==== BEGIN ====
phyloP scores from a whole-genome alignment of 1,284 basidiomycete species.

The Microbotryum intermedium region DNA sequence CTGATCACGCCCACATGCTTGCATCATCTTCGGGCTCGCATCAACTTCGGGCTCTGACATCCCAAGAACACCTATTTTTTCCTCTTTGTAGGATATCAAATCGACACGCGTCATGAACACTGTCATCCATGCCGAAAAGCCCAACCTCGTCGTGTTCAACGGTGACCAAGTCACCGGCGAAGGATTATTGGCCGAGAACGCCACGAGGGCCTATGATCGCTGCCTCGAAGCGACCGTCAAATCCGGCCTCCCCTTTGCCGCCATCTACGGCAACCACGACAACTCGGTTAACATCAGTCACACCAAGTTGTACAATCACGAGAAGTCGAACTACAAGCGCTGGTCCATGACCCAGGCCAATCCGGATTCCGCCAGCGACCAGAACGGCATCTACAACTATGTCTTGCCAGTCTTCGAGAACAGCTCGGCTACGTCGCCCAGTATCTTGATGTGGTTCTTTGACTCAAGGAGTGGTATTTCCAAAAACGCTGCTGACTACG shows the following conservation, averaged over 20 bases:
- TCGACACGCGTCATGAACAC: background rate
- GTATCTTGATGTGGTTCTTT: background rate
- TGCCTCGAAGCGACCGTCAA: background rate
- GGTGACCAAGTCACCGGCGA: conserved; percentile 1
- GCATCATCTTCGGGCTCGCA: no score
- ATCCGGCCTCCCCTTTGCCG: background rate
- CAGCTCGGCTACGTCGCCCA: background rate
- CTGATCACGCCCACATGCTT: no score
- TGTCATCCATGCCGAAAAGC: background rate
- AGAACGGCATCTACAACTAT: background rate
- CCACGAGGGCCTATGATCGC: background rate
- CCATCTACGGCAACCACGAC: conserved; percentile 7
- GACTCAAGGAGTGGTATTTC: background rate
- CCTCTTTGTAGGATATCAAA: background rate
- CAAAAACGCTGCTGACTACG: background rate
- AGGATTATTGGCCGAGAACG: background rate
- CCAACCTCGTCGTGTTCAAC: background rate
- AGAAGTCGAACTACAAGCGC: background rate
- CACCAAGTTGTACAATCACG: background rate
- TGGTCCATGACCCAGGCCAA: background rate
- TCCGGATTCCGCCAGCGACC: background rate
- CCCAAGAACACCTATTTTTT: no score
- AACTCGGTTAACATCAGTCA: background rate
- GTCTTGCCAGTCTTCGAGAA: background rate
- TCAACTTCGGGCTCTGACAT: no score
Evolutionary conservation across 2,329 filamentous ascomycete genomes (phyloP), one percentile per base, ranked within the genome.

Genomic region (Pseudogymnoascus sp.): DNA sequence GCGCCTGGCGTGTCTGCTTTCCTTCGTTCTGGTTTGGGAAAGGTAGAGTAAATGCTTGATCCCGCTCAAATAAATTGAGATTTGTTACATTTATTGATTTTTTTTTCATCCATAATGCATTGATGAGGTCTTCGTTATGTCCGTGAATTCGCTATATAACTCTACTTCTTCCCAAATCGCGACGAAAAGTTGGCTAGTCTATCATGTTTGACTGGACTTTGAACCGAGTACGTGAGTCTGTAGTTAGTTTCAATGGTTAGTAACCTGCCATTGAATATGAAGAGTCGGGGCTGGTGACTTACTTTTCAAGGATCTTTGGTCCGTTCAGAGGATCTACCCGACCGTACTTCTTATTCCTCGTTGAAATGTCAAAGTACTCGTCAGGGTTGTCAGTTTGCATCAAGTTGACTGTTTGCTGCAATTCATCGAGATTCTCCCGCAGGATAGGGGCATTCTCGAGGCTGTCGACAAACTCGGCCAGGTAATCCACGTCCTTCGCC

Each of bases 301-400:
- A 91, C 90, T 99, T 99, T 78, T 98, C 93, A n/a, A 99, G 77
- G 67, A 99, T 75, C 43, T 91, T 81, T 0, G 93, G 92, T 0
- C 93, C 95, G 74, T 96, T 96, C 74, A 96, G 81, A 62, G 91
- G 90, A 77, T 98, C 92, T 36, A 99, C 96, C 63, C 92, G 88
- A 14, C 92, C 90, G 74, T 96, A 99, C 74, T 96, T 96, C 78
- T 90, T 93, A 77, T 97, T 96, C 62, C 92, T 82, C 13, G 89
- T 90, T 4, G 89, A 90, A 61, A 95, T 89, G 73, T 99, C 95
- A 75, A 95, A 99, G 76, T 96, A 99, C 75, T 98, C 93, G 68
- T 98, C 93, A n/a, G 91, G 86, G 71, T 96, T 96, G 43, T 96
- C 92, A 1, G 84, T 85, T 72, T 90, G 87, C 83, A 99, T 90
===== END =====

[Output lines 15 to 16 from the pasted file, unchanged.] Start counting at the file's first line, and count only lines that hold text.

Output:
- GACTCAAGGAGTGGTATTTC: background rate
- CCTCTTTGTAGGATATCAAA: background rate